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Complex portrait emerges of student charged with murder

Allegations she dumped baby in LA baffle friends

BILLINGS, Mont. -- A gifted, hard-working student, mature beyond her years. A talented athlete who played three sports in high school. A popular, high-spirited girl whose clever impersonations and rowdy singing cracked up her friends.

Now, Holly Ashcraft, 21, also is a University of Southern California student charged with murder, alleged to have left her newborn son in a trash container near her Los Angeles apartment. The baby's body was discovered Oct. 10 by a man searching for recyclables.

Deepening the mystery, law enforcement sources said Ashcraft, a third-year architecture student, also was investigated, but not arrested or charged, in April 2004 after she arrived at a downtown Los Angeles hospital having just given birth but without a baby. She told authorities that the child in that earlier case was stillborn and that she had disposed of the body.

In this city of 100,000, where Ashcraft grew up in a tidy white farmhouse set among sugar beet and grain fields, news of her arrest has gripped and shocked many. The local paper has run stories on her case, and a popular Billings radio station urged listeners to call in with opinions. The callers, most of whom said they did not know her, said she should have given the baby up for adoption.

But for her friends, and even her parents, the case is not that simple.

While Ashcraft excelled in academics and sports, she also got into trouble for partying toward the end of high school. For much of her senior year, Ashcraft lived at a friend's home because of tensions with her mother, then a junior high school geography teacher.

Her parents separated when she was about 15, and Ashcraft had not been in close contact with her father since.

''I love her," said her father, Terry Ashcraft, a metal tradesman, standing in his doorway on the west side of Billings. ''I'm puzzled. Other than that, I'll just leave it alone."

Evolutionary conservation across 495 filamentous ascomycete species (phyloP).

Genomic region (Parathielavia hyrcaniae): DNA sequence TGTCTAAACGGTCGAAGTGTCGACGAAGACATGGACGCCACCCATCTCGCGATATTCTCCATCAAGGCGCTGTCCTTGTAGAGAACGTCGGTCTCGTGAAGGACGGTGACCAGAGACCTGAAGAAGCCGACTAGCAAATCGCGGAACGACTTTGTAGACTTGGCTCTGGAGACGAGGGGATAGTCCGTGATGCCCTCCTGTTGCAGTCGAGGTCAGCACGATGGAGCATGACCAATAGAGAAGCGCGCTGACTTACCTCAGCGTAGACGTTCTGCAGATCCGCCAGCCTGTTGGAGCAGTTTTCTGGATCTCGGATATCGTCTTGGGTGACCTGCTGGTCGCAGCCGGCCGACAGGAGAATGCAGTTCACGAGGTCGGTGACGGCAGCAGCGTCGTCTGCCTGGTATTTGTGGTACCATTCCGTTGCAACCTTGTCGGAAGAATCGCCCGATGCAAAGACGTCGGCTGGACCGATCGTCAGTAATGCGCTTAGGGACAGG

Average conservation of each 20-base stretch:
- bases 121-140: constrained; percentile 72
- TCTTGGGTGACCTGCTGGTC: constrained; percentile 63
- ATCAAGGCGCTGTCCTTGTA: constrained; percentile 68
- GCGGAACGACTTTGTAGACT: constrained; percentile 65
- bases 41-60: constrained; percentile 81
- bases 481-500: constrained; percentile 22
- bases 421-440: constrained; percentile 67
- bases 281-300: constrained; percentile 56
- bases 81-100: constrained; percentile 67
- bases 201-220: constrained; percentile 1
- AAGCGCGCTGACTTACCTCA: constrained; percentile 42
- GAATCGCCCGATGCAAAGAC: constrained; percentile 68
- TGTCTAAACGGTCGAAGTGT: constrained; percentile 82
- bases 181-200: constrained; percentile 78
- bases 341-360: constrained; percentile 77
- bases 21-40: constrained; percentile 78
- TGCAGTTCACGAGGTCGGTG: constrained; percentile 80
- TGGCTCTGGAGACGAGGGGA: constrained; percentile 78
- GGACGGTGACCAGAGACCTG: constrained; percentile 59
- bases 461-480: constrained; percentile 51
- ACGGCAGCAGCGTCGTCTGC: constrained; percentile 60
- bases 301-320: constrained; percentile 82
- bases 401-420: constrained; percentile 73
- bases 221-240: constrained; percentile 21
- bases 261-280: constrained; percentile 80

He's not alone.

Several friends and former neighbors said they were having trouble reconciling the bright, outgoing young woman they know with the unsettling picture painted by authorities in Los Angeles. Apart from any other consideration, several said, Ashcraft simply seemed too smart, too level-headed, for anything like that.

Some friends said they worry that Ashcraft's tendency to be strong and independent and sometimes to bottle up her feelings may have contributed to a bad decision.

''She'd never ask for help for anything," said Candice Tesinsky, 20, who has known Ashcraft since grade school. Tesinsky's voice caught as she spoke of Ashcraft. ''I think she probably went through a moment of shock."

Alina Stefek, 20, who was close to Ashcraft in elementary school and hung out with her a bit in high school, said that the news of the arrest seemed surreal. ''I felt a lot of empathy for her. I wondered how she could feel so alone," Stefek said. ''I think she has a very strong character, and it surprised me that out of anyone, it was Holly."

Stefek said she had last seen Ashcraft at a party in early 2004. Ashcraft said she was having fun at the university but also confided that she sometimes had trouble fitting in with students from wealthier backgrounds.

''I did worry about her being in an apartment by herself in the middle of Los Angeles," Stefek said. She said Ashcraft didn't indicate any serious problems at school or with men.

Ashcraft's mother, who flew to Los Angeles after her daughter's arrest, also expressed support for her last week while acknowledging they had clashed at times.

''I love her from the bottom of my heart," said Marlene Zentz, a former middle school and college teacher. Sheagreed to be interviewed about Ashcraft's childhood but would speak only in limited terms about her current troubles. ''She is a distinguished and wonderful girl, and I am very proud to be her parent."

Many of Ashcraft's classmates expressed bewilderment at the accusations she is facing. Several people who had seen her in the past few months said that the normally slender, 5-foot-9 Ashcraft did not appear pregnant. But they also voiced loyalty and a desire to protect her, urging classmates not to speak to reporters until more facts emerge.

Ashcraft remains in custody in Los Angeles, where she is being held in lieu of $2 million bail. She is scheduled to be arraigned Nov. 9.

Her lawyer, Paul J. Wallin, also has taken issue with early police statements that the child was full-term, saying a police report characterized the infant as of 30 to 32 weeks' gestation. Police confirmed Monday that the child was not full-term, but they and the district attorney's office emphasized a preliminary coroner's report saying the infant was born alive.

Wallin said Ashcraft, who is housed alone, has called her mother twice, crying, from the jail. ''Common sense would dictate that a 21-year-old like this doesn't belong in there," the lawyer said. ''She needs to be with her mother, with people who can help her."

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